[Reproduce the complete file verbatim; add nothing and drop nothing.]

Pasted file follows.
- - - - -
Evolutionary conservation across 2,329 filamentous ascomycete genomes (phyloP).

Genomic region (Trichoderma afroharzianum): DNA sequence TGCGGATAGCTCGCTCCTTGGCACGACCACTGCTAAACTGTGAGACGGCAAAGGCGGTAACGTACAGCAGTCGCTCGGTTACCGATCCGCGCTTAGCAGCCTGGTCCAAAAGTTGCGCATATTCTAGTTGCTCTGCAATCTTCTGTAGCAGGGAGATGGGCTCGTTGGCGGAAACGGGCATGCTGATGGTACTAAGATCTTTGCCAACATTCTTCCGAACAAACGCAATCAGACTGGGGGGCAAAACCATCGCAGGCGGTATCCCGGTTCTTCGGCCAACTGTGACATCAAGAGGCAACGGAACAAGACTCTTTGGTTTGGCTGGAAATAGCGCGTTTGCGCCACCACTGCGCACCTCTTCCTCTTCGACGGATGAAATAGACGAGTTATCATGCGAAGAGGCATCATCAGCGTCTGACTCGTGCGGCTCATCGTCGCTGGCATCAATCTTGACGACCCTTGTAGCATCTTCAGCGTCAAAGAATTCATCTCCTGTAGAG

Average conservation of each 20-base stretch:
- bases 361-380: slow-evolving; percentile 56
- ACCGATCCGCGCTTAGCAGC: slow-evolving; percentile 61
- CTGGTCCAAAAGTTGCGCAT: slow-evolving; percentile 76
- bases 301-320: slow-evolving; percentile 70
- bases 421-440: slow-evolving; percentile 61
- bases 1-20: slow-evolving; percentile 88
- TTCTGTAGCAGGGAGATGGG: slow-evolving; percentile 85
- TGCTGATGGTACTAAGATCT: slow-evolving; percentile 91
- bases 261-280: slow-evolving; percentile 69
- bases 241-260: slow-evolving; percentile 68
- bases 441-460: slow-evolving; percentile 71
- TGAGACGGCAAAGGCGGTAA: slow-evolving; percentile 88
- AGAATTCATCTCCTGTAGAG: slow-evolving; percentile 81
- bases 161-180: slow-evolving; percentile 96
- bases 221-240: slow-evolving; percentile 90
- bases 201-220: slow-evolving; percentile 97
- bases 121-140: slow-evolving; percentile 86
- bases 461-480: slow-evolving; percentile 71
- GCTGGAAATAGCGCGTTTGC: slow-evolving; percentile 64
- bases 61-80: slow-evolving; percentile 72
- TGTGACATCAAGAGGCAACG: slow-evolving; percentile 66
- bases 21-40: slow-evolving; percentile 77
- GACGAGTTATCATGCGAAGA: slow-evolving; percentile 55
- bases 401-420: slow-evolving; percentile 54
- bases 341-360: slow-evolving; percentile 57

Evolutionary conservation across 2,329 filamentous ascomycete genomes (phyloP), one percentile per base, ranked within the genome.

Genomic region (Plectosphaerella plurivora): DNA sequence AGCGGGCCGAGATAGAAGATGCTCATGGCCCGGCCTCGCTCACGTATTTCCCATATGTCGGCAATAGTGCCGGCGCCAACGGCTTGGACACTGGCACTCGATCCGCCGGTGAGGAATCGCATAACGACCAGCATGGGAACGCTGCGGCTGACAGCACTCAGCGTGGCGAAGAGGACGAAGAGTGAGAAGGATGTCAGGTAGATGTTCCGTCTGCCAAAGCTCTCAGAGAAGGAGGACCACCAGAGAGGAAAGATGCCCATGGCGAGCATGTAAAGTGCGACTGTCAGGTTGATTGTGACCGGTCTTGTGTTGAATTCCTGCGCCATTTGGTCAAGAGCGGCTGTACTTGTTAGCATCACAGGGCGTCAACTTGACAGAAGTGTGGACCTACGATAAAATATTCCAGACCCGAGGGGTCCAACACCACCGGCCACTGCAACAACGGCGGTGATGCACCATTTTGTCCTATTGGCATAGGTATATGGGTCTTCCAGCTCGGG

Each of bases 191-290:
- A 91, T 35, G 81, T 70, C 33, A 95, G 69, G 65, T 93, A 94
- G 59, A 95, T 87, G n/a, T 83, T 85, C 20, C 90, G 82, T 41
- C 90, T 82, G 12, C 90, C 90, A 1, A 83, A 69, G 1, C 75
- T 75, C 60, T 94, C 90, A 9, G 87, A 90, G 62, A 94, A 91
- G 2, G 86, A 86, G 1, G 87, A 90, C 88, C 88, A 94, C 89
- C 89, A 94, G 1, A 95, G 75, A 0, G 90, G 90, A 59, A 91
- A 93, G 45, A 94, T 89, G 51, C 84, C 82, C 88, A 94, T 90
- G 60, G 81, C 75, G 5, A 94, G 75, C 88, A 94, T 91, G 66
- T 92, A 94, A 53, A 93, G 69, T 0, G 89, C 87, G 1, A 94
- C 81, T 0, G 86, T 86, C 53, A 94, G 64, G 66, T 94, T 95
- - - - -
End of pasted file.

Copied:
Evolutionary conservation across 2,329 filamentous ascomycete genomes (phyloP).

Genomic region (Trichoderma afroharzianum): DNA sequence TGCGGATAGCTCGCTCCTTGGCACGACCACTGCTAAACTGTGAGACGGCAAAGGCGGTAACGTACAGCAGTCGCTCGGTTACCGATCCGCGCTTAGCAGCCTGGTCCAAAAGTTGCGCATATTCTAGTTGCTCTGCAATCTTCTGTAGCAGGGAGATGGGCTCGTTGGCGGAAACGGGCATGCTGATGGTACTAAGATCTTTGCCAACATTCTTCCGAACAAACGCAATCAGACTGGGGGGCAAAACCATCGCAGGCGGTATCCCGGTTCTTCGGCCAACTGTGACATCAAGAGGCAACGGAACAAGACTCTTTGGTTTGGCTGGAAATAGCGCGTTTGCGCCACCACTGCGCACCTCTTCCTCTTCGACGGATGAAATAGACGAGTTATCATGCGAAGAGGCATCATCAGCGTCTGACTCGTGCGGCTCATCGTCGCTGGCATCAATCTTGACGACCCTTGTAGCATCTTCAGCGTCAAAGAATTCATCTCCTGTAGAG

Average conservation of each 20-base stretch:
- bases 361-380: slow-evolving; percentile 56
- ACCGATCCGCGCTTAGCAGC: slow-evolving; percentile 61
- CTGGTCCAAAAGTTGCGCAT: slow-evolving; percentile 76
- bases 301-320: slow-evolving; percentile 70
- bases 421-440: slow-evolving; percentile 61
- bases 1-20: slow-evolving; percentile 88
- TTCTGTAGCAGGGAGATGGG: slow-evolving; percentile 85
- TGCTGATGGTACTAAGATCT: slow-evolving; percentile 91
- bases 261-280: slow-evolving; percentile 69
- bases 241-260: slow-evolving; percentile 68
- bases 441-460: slow-evolving; percentile 71
- TGAGACGGCAAAGGCGGTAA: slow-evolving; percentile 88
- AGAATTCATCTCCTGTAGAG: slow-evolving; percentile 81
- bases 161-180: slow-evolving; percentile 96
- bases 221-240: slow-evolving; percentile 90
- bases 201-220: slow-evolving; percentile 97
- bases 121-140: slow-evolving; percentile 86
- bases 461-480: slow-evolving; percentile 71
- GCTGGAAATAGCGCGTTTGC: slow-evolving; percentile 64
- bases 61-80: slow-evolving; percentile 72
- TGTGACATCAAGAGGCAACG: slow-evolving; percentile 66
- bases 21-40: slow-evolving; percentile 77
- GACGAGTTATCATGCGAAGA: slow-evolving; percentile 55
- bases 401-420: slow-evolving; percentile 54
- bases 341-360: slow-evolving; percentile 57

Evolutionary conservation across 2,329 filamentous ascomycete genomes (phyloP), one percentile per base, ranked within the genome.

Genomic region (Plectosphaerella plurivora): DNA sequence AGCGGGCCGAGATAGAAGATGCTCATGGCCCGGCCTCGCTCACGTATTTCCCATATGTCGGCAATAGTGCCGGCGCCAACGGCTTGGACACTGGCACTCGATCCGCCGGTGAGGAATCGCATAACGACCAGCATGGGAACGCTGCGGCTGACAGCACTCAGCGTGGCGAAGAGGACGAAGAGTGAGAAGGATGTCAGGTAGATGTTCCGTCTGCCAAAGCTCTCAGAGAAGGAGGACCACCAGAGAGGAAAGATGCCCATGGCGAGCATGTAAAGTGCGACTGTCAGGTTGATTGTGACCGGTCTTGTGTTGAATTCCTGCGCCATTTGGTCAAGAGCGGCTGTACTTGTTAGCATCACAGGGCGTCAACTTGACAGAAGTGTGGACCTACGATAAAATATTCCAGACCCGAGGGGTCCAACACCACCGGCCACTGCAACAACGGCGGTGATGCACCATTTTGTCCTATTGGCATAGGTATATGGGTCTTCCAGCTCGGG

Each of bases 191-290:
- A 91, T 35, G 81, T 70, C 33, A 95, G 69, G 65, T 93, A 94
- G 59, A 95, T 87, G n/a, T 83, T 85, C 20, C 90, G 82, T 41
- C 90, T 82, G 12, C 90, C 90, A 1, A 83, A 69, G 1, C 75
- T 75, C 60, T 94, C 90, A 9, G 87, A 90, G 62, A 94, A 91
- G 2, G 86, A 86, G 1, G 87, A 90, C 88, C 88, A 94, C 89
- C 89, A 94, G 1, A 95, G 75, A 0, G 90, G 90, A 59, A 91
- A 93, G 45, A 94, T 89, G 51, C 84, C 82, C 88, A 94, T 90
- G 60, G 81, C 75, G 5, A 94, G 75, C 88, A 94, T 91, G 66
- T 92, A 94, A 53, A 93, G 69, T 0, G 89, C 87, G 1, A 94
- C 81, T 0, G 86, T 86, C 53, A 94, G 64, G 66, T 94, T 95